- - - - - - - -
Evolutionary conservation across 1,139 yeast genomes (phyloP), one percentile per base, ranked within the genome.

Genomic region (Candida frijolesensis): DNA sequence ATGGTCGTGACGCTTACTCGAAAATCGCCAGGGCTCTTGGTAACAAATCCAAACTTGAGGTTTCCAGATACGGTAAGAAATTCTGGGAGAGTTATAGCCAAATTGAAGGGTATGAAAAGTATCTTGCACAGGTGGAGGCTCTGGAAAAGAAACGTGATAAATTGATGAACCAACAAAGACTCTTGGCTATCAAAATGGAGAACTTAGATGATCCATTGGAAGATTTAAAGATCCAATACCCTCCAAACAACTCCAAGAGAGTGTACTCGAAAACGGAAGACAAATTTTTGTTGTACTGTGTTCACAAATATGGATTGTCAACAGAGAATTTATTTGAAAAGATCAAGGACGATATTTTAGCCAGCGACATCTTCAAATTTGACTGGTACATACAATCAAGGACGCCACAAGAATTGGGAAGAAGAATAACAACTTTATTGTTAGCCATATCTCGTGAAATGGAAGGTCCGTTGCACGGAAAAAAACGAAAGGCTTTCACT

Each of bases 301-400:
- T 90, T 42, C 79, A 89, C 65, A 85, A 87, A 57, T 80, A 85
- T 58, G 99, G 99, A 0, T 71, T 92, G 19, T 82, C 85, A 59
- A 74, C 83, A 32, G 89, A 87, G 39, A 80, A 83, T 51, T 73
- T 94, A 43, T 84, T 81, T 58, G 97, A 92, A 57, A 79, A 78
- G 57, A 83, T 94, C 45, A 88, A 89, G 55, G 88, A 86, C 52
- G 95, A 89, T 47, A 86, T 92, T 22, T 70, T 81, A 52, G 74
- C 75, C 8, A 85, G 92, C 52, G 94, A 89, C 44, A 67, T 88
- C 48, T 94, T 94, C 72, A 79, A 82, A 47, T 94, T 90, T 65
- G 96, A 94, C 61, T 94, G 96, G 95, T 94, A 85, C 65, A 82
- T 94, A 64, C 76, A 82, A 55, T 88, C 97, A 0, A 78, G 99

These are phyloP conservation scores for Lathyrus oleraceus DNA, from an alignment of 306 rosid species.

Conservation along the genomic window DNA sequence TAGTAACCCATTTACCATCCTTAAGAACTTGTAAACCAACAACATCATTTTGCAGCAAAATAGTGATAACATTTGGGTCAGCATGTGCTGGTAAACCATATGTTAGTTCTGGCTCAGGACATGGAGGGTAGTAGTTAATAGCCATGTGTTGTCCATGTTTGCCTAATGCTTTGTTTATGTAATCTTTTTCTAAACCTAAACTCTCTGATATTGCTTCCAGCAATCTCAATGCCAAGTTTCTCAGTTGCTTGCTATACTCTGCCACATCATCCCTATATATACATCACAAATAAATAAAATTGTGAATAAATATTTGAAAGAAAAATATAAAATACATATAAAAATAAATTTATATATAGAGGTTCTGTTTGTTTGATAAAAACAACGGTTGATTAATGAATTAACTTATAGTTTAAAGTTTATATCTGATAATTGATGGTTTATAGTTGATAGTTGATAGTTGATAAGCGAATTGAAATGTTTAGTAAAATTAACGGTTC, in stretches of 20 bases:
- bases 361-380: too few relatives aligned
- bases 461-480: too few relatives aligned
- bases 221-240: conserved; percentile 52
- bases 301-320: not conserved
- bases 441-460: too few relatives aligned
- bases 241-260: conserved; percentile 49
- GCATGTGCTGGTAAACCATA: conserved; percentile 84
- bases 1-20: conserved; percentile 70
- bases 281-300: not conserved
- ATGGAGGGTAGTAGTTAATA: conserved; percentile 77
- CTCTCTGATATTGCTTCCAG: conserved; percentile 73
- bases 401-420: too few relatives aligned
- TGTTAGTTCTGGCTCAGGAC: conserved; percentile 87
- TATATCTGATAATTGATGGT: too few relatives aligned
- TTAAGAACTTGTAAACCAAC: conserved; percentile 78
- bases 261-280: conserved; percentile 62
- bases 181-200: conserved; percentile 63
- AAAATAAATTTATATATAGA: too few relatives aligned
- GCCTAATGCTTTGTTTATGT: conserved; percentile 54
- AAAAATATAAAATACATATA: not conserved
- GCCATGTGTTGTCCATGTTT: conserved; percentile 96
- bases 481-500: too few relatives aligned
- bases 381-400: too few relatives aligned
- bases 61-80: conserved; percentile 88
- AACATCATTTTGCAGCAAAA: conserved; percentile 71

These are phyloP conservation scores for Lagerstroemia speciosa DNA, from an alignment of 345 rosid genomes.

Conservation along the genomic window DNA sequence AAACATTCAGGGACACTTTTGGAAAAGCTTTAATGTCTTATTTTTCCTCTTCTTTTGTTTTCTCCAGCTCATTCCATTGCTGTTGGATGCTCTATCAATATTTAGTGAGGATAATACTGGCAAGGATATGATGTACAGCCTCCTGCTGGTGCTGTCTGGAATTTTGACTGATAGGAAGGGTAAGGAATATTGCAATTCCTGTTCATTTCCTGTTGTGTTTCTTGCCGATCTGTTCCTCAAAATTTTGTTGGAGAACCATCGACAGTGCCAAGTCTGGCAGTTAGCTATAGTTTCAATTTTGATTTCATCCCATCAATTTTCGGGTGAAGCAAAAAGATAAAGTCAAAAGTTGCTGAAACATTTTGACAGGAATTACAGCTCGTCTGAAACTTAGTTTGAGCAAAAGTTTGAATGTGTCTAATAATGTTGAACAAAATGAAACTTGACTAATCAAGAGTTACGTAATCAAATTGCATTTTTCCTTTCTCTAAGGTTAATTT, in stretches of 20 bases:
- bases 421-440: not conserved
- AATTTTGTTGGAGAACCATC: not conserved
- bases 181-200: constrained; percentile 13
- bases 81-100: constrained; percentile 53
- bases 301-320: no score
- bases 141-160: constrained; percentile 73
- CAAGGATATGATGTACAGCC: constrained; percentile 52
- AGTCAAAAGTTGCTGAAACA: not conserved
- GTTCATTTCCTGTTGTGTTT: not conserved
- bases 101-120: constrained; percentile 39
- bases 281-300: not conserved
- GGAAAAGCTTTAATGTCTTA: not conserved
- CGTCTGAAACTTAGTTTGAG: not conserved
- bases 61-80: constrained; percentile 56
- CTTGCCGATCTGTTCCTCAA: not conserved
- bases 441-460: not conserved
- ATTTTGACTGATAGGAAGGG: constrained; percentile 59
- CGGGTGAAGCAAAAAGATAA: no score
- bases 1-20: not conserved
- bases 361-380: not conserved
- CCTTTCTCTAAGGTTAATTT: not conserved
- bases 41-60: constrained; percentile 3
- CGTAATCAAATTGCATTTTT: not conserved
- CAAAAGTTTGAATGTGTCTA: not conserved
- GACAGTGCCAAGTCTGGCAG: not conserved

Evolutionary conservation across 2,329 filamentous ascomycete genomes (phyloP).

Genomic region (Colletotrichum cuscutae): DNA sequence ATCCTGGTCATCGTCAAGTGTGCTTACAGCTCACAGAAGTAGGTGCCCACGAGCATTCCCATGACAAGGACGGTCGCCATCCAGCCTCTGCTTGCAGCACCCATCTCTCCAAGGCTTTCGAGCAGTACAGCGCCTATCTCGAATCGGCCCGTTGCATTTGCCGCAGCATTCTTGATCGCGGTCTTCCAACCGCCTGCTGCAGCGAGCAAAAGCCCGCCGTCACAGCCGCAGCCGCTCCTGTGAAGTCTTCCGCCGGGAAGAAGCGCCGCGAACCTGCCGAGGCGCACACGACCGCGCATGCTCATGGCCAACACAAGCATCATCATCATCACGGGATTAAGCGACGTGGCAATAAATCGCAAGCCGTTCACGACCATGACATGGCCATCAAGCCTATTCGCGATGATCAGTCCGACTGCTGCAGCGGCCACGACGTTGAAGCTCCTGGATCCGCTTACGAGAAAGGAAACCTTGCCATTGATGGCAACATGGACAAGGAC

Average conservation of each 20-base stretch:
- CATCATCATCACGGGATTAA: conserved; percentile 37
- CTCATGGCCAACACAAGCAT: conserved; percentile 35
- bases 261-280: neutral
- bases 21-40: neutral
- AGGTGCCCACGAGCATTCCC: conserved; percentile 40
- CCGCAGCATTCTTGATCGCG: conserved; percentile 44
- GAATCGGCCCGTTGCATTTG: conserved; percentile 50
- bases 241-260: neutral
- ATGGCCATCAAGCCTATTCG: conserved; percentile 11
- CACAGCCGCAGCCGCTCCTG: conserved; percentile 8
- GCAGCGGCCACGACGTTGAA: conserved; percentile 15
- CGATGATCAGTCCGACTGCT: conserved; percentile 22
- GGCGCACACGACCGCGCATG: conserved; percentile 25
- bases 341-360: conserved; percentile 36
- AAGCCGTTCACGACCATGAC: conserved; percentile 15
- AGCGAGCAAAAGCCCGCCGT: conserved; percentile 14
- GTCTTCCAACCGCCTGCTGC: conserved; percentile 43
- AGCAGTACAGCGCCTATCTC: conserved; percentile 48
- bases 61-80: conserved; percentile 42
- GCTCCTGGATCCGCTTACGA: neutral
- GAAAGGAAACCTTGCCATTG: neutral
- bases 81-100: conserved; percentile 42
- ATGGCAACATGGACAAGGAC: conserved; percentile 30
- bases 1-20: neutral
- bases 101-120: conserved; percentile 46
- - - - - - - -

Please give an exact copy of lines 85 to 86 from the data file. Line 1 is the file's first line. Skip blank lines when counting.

- AAGCCGTTCACGACCATGAC: conserved; percentile 15
- AGCGAGCAAAAGCCCGCCGT: conserved; percentile 14